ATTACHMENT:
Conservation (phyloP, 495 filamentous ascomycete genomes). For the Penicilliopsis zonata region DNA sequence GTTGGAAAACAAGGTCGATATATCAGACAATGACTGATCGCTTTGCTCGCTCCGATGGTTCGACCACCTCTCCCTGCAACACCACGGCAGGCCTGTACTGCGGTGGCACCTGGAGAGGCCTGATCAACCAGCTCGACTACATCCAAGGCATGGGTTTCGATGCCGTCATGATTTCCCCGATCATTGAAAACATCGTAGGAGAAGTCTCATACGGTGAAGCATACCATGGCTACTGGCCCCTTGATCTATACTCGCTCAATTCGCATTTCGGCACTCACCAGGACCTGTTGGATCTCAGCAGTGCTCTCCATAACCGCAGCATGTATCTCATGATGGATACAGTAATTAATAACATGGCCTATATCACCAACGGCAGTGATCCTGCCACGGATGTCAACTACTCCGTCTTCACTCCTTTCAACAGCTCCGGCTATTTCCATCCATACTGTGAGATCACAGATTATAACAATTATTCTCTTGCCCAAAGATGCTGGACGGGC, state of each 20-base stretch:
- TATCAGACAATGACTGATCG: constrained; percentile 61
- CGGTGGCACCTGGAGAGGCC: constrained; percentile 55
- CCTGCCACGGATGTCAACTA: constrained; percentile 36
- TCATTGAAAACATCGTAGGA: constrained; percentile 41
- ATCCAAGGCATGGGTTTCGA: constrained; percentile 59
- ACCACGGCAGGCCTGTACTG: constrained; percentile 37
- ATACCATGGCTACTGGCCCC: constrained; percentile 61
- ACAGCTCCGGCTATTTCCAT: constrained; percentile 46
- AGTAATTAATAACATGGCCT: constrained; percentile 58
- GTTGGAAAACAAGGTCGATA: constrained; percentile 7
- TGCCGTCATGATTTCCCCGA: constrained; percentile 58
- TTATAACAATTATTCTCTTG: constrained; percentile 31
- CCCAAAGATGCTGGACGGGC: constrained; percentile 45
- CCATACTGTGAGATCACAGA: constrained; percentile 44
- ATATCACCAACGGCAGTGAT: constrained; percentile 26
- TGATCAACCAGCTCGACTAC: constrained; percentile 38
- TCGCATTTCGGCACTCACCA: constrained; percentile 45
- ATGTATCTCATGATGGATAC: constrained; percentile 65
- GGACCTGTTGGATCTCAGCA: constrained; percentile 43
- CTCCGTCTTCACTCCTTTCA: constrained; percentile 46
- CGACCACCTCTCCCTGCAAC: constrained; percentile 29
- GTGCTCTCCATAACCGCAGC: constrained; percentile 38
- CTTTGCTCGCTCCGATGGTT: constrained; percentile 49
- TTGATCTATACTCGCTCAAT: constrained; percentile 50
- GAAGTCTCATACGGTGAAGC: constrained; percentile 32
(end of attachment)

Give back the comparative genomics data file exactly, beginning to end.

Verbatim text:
Conservation (phyloP, 495 filamentous ascomycete genomes). For the Penicilliopsis zonata region DNA sequence GTTGGAAAACAAGGTCGATATATCAGACAATGACTGATCGCTTTGCTCGCTCCGATGGTTCGACCACCTCTCCCTGCAACACCACGGCAGGCCTGTACTGCGGTGGCACCTGGAGAGGCCTGATCAACCAGCTCGACTACATCCAAGGCATGGGTTTCGATGCCGTCATGATTTCCCCGATCATTGAAAACATCGTAGGAGAAGTCTCATACGGTGAAGCATACCATGGCTACTGGCCCCTTGATCTATACTCGCTCAATTCGCATTTCGGCACTCACCAGGACCTGTTGGATCTCAGCAGTGCTCTCCATAACCGCAGCATGTATCTCATGATGGATACAGTAATTAATAACATGGCCTATATCACCAACGGCAGTGATCCTGCCACGGATGTCAACTACTCCGTCTTCACTCCTTTCAACAGCTCCGGCTATTTCCATCCATACTGTGAGATCACAGATTATAACAATTATTCTCTTGCCCAAAGATGCTGGACGGGC, state of each 20-base stretch:
- TATCAGACAATGACTGATCG: constrained; percentile 61
- CGGTGGCACCTGGAGAGGCC: constrained; percentile 55
- CCTGCCACGGATGTCAACTA: constrained; percentile 36
- TCATTGAAAACATCGTAGGA: constrained; percentile 41
- ATCCAAGGCATGGGTTTCGA: constrained; percentile 59
- ACCACGGCAGGCCTGTACTG: constrained; percentile 37
- ATACCATGGCTACTGGCCCC: constrained; percentile 61
- ACAGCTCCGGCTATTTCCAT: constrained; percentile 46
- AGTAATTAATAACATGGCCT: constrained; percentile 58
- GTTGGAAAACAAGGTCGATA: constrained; percentile 7
- TGCCGTCATGATTTCCCCGA: constrained; percentile 58
- TTATAACAATTATTCTCTTG: constrained; percentile 31
- CCCAAAGATGCTGGACGGGC: constrained; percentile 45
- CCATACTGTGAGATCACAGA: constrained; percentile 44
- ATATCACCAACGGCAGTGAT: constrained; percentile 26
- TGATCAACCAGCTCGACTAC: constrained; percentile 38
- TCGCATTTCGGCACTCACCA: constrained; percentile 45
- ATGTATCTCATGATGGATAC: constrained; percentile 65
- GGACCTGTTGGATCTCAGCA: constrained; percentile 43
- CTCCGTCTTCACTCCTTTCA: constrained; percentile 46
- CGACCACCTCTCCCTGCAAC: constrained; percentile 29
- GTGCTCTCCATAACCGCAGC: constrained; percentile 38
- CTTTGCTCGCTCCGATGGTT: constrained; percentile 49
- TTGATCTATACTCGCTCAAT: constrained; percentile 50
- GAAGTCTCATACGGTGAAGC: constrained; percentile 32